Actions speak louder than words
Editor’s Note: For so many of us, St Anthony of Padua who was born in Lisbon, Portugal towards the end of the 12th century, is the go-to saint for finding lost things or people. He was initially an Augustinian, but spent most of his monastic life as a Franciscan, making his way to Italy where he was an itinerant preacher, or mendicant, on fire for the Gospel. His actions did, indeed, speak louder than words since he was just as willing to cook or do fieldwork, and was known to have a compassionate, merciful heart. Many miracles were already attributed to him while he was alive, and he eventually became a resident of Padua by 1229. But, did you know it was said he committed the entire Bible to memory? The richness of his homilies and spiritual teachings, many of which survive today, were considered so great that Venerable Pope Pius XII named him a Doctor of the Church in 1946 and gave him the title of “Doctor Evangelicus” or “Evangelical Doctor.” The Church is blessed to have the following excerpt from one of his sermons, as a prayer and meditation for his memorial today, as part of the Office of Readings, in the Liturgy of the Hours.
The man who is filled with the Holy Spirit speaks in different languages. These different languages are different ways of witnessing to Christ, such as humility, poverty, patience and obedience; we speak in those languages when we reveal in ourselves these virtues to others. Actions speak louder than words; let your words teach and your actions speak. We are full of words but empty of actions, and therefore are cursed by the Lord since he himself cursed the fig tree when he found no fruit but only leaves [cf Matthew 21:19; Mark 11:14]. Gregory* says: “A law is laid upon the preacher to practice what he preaches.” It is useless for a man to flaunt his knowledge of the law if he undermines its teaching by his actions.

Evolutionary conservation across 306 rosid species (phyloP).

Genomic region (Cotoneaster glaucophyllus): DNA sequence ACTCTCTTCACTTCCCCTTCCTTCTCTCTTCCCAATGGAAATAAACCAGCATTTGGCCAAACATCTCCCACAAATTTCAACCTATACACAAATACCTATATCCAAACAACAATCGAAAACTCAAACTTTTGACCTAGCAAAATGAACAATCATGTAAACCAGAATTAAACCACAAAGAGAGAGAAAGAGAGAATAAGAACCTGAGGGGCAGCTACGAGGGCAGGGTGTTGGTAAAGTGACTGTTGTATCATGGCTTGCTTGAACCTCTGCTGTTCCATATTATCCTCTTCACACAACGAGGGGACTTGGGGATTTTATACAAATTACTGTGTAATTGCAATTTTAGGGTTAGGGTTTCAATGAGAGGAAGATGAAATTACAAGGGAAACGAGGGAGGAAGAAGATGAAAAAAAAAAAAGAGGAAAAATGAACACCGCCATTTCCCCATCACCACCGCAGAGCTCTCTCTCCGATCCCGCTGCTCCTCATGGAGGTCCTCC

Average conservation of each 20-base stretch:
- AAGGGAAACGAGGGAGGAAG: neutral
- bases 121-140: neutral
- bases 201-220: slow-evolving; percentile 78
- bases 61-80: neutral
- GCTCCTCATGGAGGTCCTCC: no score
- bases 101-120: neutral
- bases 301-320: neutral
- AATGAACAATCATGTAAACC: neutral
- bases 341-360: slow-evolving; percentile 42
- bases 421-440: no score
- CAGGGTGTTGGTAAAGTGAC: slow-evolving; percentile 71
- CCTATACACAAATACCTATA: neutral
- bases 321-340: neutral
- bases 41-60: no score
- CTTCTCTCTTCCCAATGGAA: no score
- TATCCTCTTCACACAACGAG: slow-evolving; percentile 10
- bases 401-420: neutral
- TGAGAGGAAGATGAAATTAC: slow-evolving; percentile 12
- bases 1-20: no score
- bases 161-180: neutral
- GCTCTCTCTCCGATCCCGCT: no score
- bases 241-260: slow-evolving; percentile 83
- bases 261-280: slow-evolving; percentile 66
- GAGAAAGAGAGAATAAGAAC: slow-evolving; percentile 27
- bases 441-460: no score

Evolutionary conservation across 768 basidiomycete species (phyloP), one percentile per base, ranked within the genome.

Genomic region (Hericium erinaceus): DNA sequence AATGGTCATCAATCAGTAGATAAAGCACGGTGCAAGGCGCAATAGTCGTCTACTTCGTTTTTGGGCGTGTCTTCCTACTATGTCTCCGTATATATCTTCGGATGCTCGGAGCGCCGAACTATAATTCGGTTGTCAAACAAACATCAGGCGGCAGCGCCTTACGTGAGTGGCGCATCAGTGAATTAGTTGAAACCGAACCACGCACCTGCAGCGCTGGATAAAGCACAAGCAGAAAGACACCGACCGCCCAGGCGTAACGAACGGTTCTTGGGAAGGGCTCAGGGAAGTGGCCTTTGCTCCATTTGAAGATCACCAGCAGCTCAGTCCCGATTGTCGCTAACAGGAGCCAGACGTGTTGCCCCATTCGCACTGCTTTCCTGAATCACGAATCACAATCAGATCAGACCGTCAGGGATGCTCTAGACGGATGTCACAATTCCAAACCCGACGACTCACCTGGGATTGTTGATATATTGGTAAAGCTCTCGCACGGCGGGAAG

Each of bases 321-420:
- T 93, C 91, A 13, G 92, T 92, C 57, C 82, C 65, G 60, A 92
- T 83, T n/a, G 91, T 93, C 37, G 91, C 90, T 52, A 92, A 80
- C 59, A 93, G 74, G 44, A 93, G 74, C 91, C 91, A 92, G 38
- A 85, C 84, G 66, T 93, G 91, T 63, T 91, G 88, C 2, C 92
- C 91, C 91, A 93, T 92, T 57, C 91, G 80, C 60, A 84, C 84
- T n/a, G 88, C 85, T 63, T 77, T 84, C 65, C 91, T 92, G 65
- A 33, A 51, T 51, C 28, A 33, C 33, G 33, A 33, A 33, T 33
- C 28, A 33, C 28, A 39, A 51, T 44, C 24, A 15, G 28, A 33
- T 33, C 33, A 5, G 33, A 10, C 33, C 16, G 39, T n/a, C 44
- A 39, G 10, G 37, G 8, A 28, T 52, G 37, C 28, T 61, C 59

But the apostles spoke as the Spirit gave them the gift of speech [cf Acts 2:4]. Happy the man whose words issue from the Holy Spirit and not from himself! For some men speak as their own character dictates, but steal the words of others and present them as their own and claim the credit for them. The Lord refers to such men and others like them in Jeremiah: So, then, I have a quarrel with the prophets that steal my words from each other. I have a quarrel with the prophets, says the Lord, who have only to move their tongues to utter oracles. I have a quarrel with the prophets who make prophecies out of lying dreams, who recount them and lead my people astray with their lies and their pretensions. I certainly never sent them or commissioned them, and they serve no good purpose for this people, says the Lord [cf Jeremiah 23:30-32].
We should speak, then, as the Holy Spirit gives us the gift of speech. Our humble and sincere request to the Spirit for ourselves should be that we may bring the day of Pentecost to fulfillment, insofar as he infuses us with his grace, by using our bodily senses in a perfect manner and by keeping the commandments. Likewise, we shall request that we may be filled with a keen sense of sorrow and with fiery tongues for confessing the faith so that our deserved reward may be to stand in the blazing splendor of the saints and to look upon the triune God.
*This was possibly Pope Gregory IX, who canonized St. Anthony in 1232, a little less than a year after his death, and called him the “Ark of the Testament” and the “Repository of Holy Scripture.” St. Anthony had also been called “A New Elijah” and “A Prophet Sent by God.”
Art: Sant Antonio da Padova con Madonna e Bambino (Saint Anthony of Padua with Madonna and Child), Constantino Desiderio, ZioVeleno, own work 27 June 2011, CCA-SA 3.0 Unported, Wikimedia Commons.